“A spectre is haunting Europe—the spectre of communism.”—Karl Marx

I had heard about Memento Park, the only conflux of Communist-era memorabilia in the world, within days of arriving in Budapest this past August, but was told that getting there was difficult. Intrigued, I set out on the journey. Five hours and six bus transfers later, having relied on my intuition after purposeful misdirection by members of the local law enforcement, I arrived at Memento Park to find it practically deserted with the exception of two Australian teenagers. The statuary in the 300-acre open-air park inscribed an enormous circle in a field, and included allegorical monuments of “Hungarian-Soviet Friendship” and “Liberation” as well as busts and towering sculptures of Lenin, Marx, Engels and Bela Kun, among others. Though a hot day, I battled chills, taking as many pictures as quickly I could, for I had an eerie feeling that this park, extant testimony to dictatorship as rendered in sheet metal and steel, would not be here for long. Former fixtures on Budapest streets, the statues were housed in various collections and countries after the collapse of socialism in 1989, and, now gathered together, are continually threatened with destruction (all that’s left of Stalin are his boots). After gazing into the unseeing eyes of Red Army soldiers, framed by telephone wires, visiting the gift store (coffee mug with sickle and hammer, anyone?), and watching a rousing film on KGB training methods, I fled, awed at what I had just experienced—an “artistic” rendering of Stalin’s autocratic regime, during which 60 million of the world’s citizens were killed.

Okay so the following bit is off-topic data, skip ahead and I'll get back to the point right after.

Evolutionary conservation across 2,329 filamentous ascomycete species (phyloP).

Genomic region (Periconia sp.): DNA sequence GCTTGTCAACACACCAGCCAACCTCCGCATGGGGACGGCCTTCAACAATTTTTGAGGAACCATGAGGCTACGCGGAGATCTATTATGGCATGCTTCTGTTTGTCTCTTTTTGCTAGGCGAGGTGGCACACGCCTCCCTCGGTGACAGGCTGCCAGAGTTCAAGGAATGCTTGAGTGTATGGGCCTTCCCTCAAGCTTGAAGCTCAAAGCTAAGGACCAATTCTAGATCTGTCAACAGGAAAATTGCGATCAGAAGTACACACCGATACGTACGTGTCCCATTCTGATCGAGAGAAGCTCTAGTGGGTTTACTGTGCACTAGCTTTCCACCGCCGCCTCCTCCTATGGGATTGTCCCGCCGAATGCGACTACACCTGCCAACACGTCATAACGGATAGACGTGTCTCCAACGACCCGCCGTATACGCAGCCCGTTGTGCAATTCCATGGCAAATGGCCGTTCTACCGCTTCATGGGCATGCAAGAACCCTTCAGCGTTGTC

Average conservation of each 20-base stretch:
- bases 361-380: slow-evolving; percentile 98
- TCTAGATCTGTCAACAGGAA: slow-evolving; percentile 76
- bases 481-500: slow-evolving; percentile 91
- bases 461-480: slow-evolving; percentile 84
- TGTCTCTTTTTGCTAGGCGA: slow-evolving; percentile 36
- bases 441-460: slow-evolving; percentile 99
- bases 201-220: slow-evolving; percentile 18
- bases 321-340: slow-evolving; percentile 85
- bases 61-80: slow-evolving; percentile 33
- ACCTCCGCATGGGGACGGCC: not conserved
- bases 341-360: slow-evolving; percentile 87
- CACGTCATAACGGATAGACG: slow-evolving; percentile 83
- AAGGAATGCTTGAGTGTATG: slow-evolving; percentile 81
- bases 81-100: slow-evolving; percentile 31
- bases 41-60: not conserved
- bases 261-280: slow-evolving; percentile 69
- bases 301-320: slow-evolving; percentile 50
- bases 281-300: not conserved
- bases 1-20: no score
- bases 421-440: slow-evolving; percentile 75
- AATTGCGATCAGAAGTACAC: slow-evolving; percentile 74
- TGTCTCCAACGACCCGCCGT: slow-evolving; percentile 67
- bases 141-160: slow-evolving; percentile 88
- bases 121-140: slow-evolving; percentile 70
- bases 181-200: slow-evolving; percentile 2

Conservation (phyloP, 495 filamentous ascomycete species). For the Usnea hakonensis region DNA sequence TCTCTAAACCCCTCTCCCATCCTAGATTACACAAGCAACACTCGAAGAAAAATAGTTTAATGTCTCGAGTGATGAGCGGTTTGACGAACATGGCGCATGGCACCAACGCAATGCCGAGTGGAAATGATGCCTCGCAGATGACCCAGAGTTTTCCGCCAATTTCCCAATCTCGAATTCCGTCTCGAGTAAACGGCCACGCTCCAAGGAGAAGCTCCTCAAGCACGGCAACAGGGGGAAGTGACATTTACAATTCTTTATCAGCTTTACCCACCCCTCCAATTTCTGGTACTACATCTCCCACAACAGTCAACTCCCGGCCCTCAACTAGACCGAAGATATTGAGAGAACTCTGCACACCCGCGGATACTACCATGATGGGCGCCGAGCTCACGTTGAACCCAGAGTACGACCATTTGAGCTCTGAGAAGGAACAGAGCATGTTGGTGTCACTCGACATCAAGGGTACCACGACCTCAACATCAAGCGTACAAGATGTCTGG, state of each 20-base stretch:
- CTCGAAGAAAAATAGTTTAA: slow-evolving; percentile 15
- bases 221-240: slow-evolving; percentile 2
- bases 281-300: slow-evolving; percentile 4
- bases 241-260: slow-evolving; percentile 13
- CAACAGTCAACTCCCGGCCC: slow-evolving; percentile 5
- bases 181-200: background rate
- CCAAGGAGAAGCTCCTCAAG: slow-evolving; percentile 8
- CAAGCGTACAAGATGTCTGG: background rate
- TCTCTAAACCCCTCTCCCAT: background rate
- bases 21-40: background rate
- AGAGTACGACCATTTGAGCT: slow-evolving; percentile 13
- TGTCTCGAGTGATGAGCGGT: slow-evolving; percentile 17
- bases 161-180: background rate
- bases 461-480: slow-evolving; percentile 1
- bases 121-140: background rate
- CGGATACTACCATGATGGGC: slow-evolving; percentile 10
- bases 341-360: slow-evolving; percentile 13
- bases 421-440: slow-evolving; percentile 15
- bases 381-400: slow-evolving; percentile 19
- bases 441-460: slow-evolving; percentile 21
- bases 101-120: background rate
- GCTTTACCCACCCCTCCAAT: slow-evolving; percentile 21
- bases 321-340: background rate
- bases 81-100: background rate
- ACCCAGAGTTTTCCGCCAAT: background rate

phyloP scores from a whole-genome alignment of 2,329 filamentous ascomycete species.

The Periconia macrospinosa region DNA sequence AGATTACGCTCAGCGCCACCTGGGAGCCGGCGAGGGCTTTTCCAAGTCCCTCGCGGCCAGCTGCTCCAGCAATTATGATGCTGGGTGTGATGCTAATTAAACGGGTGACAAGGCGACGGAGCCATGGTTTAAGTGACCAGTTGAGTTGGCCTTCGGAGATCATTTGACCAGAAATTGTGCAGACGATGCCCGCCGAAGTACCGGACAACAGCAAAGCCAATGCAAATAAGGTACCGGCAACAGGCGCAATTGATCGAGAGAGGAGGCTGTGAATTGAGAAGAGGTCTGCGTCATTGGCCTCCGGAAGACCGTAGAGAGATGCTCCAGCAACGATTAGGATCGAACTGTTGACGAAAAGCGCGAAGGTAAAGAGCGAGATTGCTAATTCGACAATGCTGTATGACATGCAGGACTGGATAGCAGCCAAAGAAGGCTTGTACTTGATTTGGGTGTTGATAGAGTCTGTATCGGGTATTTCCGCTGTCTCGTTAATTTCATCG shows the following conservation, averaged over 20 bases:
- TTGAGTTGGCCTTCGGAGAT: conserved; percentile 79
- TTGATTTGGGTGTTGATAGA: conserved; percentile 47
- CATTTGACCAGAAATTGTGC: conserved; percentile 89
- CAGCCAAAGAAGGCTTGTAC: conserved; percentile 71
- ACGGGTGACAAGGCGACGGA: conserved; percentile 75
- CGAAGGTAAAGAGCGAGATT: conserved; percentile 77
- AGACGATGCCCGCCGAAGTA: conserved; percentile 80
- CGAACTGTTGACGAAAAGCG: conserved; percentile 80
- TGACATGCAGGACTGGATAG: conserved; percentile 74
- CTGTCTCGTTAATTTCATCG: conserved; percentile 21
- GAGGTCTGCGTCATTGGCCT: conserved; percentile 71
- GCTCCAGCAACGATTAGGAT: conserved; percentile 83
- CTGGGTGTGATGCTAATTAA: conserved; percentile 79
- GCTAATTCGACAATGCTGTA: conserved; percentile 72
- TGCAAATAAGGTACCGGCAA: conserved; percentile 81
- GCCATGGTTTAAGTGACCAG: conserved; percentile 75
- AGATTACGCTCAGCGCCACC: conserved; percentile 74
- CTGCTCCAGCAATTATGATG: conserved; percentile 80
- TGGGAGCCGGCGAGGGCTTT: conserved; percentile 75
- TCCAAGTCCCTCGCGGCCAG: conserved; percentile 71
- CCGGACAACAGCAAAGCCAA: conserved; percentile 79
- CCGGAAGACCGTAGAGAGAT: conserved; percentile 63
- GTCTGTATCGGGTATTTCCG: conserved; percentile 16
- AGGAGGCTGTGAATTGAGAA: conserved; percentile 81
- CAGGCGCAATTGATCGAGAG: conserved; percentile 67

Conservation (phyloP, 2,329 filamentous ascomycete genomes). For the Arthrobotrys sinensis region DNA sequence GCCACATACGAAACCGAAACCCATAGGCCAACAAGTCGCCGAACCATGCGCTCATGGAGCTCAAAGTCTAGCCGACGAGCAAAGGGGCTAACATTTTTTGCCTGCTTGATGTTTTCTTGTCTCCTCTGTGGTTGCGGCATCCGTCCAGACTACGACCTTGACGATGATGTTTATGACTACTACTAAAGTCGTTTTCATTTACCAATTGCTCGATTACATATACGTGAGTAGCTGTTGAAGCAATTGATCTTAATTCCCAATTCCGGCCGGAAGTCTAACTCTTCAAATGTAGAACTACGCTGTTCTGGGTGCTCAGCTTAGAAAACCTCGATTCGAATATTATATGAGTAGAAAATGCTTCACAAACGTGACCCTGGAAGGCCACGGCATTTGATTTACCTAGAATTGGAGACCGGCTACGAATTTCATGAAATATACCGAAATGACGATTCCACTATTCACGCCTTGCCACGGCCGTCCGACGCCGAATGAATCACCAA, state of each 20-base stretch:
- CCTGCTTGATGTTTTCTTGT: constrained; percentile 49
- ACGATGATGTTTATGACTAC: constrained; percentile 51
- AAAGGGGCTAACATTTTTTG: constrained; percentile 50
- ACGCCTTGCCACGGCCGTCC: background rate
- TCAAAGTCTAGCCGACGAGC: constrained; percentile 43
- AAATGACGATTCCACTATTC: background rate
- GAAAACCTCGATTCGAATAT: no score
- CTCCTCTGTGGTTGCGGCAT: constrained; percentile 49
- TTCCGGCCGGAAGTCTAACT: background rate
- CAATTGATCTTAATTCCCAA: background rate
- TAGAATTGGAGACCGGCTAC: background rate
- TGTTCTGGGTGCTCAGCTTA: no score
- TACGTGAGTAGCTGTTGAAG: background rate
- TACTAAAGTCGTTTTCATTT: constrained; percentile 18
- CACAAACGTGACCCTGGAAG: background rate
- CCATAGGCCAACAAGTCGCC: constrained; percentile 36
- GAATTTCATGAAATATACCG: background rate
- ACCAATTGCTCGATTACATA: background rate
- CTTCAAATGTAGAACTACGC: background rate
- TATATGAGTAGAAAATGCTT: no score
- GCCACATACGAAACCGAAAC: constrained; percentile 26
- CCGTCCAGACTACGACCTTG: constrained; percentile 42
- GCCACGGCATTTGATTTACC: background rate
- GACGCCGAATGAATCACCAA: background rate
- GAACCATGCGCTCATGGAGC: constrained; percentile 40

Vir­ginia Konchan’s fic­tion, poetry and reviews have recently appeared or are forth­com­ing in The New Repub­lic, Amer­i­can Poetry Jour­nal, the Col­orado Review, Jacket Mag­a­zine, Phoebe, and the Mid-American Review, among oth­ers, and she cur­rently serves as the fic­tion edi­tor of Whiskey Island Mag­a­zine.